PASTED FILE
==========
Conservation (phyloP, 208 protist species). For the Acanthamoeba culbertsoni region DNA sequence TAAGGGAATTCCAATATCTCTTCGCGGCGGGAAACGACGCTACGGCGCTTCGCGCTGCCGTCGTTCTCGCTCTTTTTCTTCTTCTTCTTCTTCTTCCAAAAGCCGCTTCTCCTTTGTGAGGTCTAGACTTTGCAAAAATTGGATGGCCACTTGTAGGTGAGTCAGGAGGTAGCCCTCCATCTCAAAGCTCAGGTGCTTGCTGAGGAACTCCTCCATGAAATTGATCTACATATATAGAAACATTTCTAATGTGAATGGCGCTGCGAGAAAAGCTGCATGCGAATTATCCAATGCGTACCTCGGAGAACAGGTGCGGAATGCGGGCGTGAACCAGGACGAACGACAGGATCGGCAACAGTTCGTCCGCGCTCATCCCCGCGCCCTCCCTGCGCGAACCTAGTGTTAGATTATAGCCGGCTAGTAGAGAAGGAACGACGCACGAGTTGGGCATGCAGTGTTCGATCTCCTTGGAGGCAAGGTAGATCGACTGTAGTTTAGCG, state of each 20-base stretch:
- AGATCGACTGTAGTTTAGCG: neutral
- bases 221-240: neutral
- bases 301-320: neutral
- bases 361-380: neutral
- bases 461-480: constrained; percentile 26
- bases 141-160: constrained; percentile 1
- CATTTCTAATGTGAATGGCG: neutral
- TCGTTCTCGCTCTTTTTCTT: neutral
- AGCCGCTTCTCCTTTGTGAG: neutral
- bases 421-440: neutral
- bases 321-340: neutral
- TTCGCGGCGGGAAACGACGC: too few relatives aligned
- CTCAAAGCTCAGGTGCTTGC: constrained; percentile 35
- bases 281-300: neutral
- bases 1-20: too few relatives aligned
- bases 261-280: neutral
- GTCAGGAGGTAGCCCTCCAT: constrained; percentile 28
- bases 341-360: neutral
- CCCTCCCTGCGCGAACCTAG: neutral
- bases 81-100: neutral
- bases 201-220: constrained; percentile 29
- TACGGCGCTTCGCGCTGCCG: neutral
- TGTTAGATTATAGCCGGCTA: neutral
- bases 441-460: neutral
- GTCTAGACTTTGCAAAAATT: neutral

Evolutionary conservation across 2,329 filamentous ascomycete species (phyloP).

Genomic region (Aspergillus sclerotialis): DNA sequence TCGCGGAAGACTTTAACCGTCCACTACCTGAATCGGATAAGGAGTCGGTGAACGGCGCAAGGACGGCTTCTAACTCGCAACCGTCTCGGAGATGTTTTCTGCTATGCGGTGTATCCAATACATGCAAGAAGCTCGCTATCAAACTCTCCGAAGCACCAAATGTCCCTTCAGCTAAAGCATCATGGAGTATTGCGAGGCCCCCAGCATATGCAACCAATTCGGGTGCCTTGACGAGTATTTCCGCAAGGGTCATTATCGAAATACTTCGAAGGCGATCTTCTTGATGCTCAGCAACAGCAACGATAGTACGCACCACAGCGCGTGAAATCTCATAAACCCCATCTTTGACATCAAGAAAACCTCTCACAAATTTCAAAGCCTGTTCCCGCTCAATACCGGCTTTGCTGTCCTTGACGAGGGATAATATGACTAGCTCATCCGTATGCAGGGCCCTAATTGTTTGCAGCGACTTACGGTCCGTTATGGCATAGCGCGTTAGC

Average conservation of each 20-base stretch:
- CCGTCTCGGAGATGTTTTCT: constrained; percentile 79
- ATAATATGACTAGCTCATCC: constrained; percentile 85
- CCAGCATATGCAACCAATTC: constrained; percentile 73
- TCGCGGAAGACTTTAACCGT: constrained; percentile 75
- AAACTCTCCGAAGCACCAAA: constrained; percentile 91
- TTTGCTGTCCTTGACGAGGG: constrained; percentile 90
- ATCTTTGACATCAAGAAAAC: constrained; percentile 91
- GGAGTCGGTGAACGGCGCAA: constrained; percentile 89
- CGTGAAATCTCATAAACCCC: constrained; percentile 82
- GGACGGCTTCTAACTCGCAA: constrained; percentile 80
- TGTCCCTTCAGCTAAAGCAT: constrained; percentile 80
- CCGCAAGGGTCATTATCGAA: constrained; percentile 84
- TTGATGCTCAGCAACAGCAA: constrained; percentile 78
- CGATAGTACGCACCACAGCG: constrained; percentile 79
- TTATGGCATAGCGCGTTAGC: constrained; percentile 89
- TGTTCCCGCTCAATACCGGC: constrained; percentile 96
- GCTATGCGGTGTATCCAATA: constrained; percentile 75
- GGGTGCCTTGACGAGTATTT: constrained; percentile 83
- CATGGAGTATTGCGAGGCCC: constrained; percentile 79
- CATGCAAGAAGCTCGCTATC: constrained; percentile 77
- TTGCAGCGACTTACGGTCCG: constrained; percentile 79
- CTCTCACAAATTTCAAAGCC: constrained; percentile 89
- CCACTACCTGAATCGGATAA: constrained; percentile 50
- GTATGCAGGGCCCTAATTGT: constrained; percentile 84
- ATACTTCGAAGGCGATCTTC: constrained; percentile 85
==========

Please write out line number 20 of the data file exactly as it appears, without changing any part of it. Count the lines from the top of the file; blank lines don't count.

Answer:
- CCCTCCCTGCGCGAACCTAG: neutral